Iowans with plans to travel this holiday season may be spooked by an e-mail that’s warning hotel customers to cut up their card. The subject is the increasingly common keycard that’s replaced metal door keys in many motels and hotels. A widely circulated e-mail warns that your personal and credit info is coded onto that plastic card for anyone to swipe…but innkeeper Steve Cridlebaugh says it’s not so. Cridlebaugh, who’s assistant manager at Stoney Creek Inn in Johnston, says the plastic keycards are programmed at the front desk and carry a room number and the checkout date, when the card will expire. After that date the card won’t work to open any door in the hotel’s connected system, and Cridlebaugh says it’s better than standard room keys. A key card is more secure, he says, because the lock can’t be picked and if a guest loses a key the hotel doesn’t have to re-key every lock in every door to prevent the use of the key. The e-mail warning that allegedly comes from police in Pasadena, California, tells you to cut up the plastic card instead of returning it to the front desk at checkout because your personal and credit information could be taken off it for identity theft. Cridlebaugh says if that was ever true of old keycard systems, it’s not true today. The cards don’t have any personal information on them, just a code from the computer that says which room the key will open and for how long it will work, nothing about the user. He says there’s no personal information, and they’re not capable of holding any, he says. Cridlebaugh’s employer, Stoney Creek Inn, is based in Mason City and has opened hotels in Johnston and Waukon, as well as some in Missouri, Illinois and Wisconsin.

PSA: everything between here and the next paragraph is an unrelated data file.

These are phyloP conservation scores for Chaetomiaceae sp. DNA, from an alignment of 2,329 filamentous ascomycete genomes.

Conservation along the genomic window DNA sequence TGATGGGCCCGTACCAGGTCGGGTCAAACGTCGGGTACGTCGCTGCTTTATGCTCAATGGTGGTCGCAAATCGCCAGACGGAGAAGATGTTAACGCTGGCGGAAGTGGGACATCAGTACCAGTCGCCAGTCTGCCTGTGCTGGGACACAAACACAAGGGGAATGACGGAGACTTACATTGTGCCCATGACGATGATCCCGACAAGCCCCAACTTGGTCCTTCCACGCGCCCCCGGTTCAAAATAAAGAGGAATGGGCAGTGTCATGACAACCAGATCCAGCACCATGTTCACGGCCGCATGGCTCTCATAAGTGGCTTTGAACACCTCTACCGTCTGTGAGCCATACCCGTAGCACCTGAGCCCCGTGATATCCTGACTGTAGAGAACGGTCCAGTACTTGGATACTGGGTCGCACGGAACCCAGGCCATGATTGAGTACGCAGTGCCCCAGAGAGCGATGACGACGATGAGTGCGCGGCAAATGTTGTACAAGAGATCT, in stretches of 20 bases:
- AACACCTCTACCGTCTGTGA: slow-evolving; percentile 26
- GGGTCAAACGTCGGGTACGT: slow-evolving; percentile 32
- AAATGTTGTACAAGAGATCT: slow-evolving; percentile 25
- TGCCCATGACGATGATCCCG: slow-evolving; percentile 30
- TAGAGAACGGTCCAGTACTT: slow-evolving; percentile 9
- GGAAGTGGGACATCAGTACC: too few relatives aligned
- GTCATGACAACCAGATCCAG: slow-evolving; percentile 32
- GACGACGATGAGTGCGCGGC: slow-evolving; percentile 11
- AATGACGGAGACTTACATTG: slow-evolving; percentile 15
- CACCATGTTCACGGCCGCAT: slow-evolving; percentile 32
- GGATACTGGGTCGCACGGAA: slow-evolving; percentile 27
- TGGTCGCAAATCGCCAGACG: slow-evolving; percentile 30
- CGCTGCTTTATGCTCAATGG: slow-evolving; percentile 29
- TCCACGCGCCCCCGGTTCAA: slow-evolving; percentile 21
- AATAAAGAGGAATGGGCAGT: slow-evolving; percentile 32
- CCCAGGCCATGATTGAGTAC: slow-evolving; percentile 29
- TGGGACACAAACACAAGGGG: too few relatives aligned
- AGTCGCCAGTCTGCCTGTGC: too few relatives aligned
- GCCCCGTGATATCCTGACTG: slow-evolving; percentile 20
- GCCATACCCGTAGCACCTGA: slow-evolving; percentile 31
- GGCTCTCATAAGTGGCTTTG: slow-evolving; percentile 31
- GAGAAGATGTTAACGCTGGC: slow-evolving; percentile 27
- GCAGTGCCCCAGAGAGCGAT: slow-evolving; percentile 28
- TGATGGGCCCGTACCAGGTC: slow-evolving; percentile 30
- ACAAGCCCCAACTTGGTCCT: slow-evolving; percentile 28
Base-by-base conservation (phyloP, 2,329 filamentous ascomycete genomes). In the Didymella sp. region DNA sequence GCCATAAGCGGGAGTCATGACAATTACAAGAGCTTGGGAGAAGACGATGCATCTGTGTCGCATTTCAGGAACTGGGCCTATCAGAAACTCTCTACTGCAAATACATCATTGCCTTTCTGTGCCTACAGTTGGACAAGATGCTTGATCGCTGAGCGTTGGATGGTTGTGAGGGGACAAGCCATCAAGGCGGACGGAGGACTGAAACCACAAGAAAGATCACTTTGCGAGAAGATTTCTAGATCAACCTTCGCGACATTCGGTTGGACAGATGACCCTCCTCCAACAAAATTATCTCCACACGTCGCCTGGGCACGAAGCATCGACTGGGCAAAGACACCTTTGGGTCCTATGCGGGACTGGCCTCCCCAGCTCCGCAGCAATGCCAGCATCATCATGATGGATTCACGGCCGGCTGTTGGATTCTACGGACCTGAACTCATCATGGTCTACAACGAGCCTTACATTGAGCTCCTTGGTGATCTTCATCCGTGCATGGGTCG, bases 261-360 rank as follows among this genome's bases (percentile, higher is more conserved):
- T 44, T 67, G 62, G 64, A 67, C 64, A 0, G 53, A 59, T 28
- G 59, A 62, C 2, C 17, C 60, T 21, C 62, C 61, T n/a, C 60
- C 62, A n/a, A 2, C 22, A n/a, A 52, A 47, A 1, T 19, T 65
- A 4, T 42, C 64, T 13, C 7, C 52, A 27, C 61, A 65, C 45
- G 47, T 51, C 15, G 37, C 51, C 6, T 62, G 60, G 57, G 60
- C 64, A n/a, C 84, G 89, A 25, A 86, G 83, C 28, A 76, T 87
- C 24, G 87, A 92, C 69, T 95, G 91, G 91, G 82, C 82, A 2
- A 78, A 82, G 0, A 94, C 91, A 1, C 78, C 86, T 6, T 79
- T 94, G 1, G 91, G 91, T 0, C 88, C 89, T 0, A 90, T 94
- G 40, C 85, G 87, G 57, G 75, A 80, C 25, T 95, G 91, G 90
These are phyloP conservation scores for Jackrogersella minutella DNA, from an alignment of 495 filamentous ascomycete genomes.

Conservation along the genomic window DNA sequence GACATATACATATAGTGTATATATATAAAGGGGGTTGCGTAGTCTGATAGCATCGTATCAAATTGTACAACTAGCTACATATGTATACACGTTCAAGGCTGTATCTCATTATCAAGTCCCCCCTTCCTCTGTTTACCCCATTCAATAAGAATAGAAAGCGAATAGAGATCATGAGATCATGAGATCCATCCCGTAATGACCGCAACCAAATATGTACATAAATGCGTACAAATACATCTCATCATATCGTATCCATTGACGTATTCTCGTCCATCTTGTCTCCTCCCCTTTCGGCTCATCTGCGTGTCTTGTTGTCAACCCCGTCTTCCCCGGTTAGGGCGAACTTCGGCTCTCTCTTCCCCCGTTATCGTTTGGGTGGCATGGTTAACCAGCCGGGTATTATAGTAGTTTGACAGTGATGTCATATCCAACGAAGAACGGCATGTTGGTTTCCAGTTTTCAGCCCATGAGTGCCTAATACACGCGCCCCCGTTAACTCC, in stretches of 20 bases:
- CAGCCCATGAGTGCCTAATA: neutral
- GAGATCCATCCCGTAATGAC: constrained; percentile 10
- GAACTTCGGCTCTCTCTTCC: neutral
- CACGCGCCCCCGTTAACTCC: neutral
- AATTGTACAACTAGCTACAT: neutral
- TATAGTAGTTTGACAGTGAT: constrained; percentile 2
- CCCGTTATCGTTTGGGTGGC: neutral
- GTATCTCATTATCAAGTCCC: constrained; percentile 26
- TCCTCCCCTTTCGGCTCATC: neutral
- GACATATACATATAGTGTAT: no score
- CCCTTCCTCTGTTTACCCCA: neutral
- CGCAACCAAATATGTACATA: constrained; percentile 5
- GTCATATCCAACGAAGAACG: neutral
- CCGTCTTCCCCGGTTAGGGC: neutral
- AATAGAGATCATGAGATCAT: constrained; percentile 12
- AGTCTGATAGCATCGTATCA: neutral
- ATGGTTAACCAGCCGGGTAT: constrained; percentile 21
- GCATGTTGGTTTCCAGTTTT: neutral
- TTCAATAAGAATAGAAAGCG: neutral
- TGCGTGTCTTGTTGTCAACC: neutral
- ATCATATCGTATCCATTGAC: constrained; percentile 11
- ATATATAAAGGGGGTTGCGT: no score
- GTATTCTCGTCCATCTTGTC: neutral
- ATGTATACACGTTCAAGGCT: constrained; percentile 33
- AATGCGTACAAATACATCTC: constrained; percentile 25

You are here: / / Hotel card e-mail just a hoax